William Carlos Williams

A man isn’t a block that remains stationary though the psychologists treat him so — and most take an insane pride in believing it. … The arts have a complex relation to society. The poet isn’t a fixed phenomenon, no more is his work.
It is difficult to get the news from poems
yet men die miserably every day for lack of what is found there.
The only way to be truly happy is to make others happy. When you realize that and take advantage of the fact, everything is made perfect.

William Carlos Williams (17 September 18834 March 1963) was an American poet and physician.

QuotesEdit

To me it's a matter of first understanding that which may not be put to words.
Many questions haven't been answered as yet. Our poets may be wrong; but what can any of us do with his talent but try to develop his vision, so that through frequent failures we may learn better what we have missed in the past.

General sourcesEdit

  • One thing I am convinced more and more is true and that is this: the only way to be truly happy is to make others happy. When you realize that and take advantage of the fact, everything is made perfect.
    • Letter to his mother, written from the University of Pennsylvania (12 February 1904), published in The Selected Letters of William Carlos Williams (1957) edited by John C. Thirlwall, p. 5
  • To tell the truth, I myself never quite feel that I know what I am talking about — if I did, and when I do, the thing written seems nothing to me. However, what I do write and allow to survive I always feel is worth while and that nobody else has ever come as near as I have to the thing I have intimated if not expressed. To me it's a matter of first understanding that which may not be put to words. I might add more but to no purpose. In a sense, I must express myself, you're right, but always completely incomplete if that means anything.
    • To Harriet Monroe (14 October 1913), published in The Selected Letters of William Carlos Williams (1957) edited by John C. Thirlwall, p. 26
  • It is in tune with the tempo of life — scattered yet welded into the whole, — broken, yet woven together.
    • On his work, in an interview in The New York Herald Tribune (18 January 1932)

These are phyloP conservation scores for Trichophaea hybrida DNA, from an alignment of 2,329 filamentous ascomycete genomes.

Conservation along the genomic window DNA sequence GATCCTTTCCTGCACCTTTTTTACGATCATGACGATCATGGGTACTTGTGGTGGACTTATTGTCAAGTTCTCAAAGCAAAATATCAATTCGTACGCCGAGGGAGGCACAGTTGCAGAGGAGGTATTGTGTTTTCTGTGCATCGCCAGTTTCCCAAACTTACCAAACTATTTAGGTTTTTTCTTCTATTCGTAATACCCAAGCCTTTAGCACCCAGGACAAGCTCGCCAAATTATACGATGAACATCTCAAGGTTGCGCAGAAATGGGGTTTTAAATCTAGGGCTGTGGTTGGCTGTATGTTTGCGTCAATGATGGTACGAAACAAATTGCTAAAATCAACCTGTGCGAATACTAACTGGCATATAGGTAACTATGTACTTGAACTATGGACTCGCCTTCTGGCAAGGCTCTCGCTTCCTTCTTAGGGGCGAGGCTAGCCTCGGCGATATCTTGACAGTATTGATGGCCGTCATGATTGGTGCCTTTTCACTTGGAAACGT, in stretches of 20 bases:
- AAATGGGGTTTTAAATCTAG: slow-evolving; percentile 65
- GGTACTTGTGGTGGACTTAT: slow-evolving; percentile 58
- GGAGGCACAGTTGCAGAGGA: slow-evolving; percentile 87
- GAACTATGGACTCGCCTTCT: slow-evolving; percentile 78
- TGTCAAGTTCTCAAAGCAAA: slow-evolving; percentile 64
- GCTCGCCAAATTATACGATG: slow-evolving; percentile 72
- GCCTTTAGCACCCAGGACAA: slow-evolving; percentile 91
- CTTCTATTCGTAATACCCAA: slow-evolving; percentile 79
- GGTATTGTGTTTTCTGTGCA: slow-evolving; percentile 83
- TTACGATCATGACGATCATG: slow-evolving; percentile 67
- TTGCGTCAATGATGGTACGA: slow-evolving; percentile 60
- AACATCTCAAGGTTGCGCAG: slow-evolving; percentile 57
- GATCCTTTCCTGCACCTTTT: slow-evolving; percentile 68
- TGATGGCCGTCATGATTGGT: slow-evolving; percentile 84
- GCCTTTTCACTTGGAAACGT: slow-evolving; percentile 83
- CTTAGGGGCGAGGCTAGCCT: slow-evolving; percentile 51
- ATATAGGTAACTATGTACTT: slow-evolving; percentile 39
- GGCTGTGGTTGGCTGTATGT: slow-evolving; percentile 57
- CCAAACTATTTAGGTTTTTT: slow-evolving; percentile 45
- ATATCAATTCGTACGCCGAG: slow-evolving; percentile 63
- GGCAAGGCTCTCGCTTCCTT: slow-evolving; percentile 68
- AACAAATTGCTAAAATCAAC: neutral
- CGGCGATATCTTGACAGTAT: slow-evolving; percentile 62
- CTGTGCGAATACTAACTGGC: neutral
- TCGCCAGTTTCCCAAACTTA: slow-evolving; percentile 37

• The job of the poet is to use language effectively, his own language, the only language which is to him authentic.
    • From A Note on Poetry (circa 1936) quoted in Modern American Poetry (1950) by Louis Untermeyer
  • Poetry demands a different material than prose. It uses another facet of the same fact … the spontaneous conformation of language as it is heard.
    • Detail & Prosody for the Poem Patterson given to James Laughlin (1939), now at Houghton Library
  • It's a strange world made up of disappointments for the most part.
    I keep writing largely because I get a satisfaction from it which can't be duplicated elsewhere. It fills the moments which otherwise are either terrifying or depressed. Not that I live that way, work too quiets me. My chief dissatisfaction with myself at the moment is that I don't seem to be able to lose myself in what I have to do as I should like to.
    • Letter to Robert McAlmon (8 August 1943), published in The Selected Letters of William Carlos Williams (1957) edited by John C. Thirlwall, p. 216
  • Why do we live? Most of us need the very thing we never ask for. We talk about revolution as if it was peanuts. What we need is some frank thinking and a few revolutions in our own guts; to hell with what most of the sons of bitches that I know and myself along with them if I don't take hold of myself and turn about when I need to — or go ahead further if that's the game.
    • Letter to Robert McAlmon (4 September 1943), published in The Selected Letters of William Carlos Williams (1957) edited by John C. Thirlwall, p. 217
  • Poets are being pursued by the philosophers today, out of the poverty of philosophy. God damn it, you might think a man had no business to be writing, to be a poet unless some philosophic stinker gave him permission.
    • Letter to James Laughlin (14 January 1944), published in The Selected Letters of William Carlos Williams (1957) edited by John C. Thirlwall, p. 219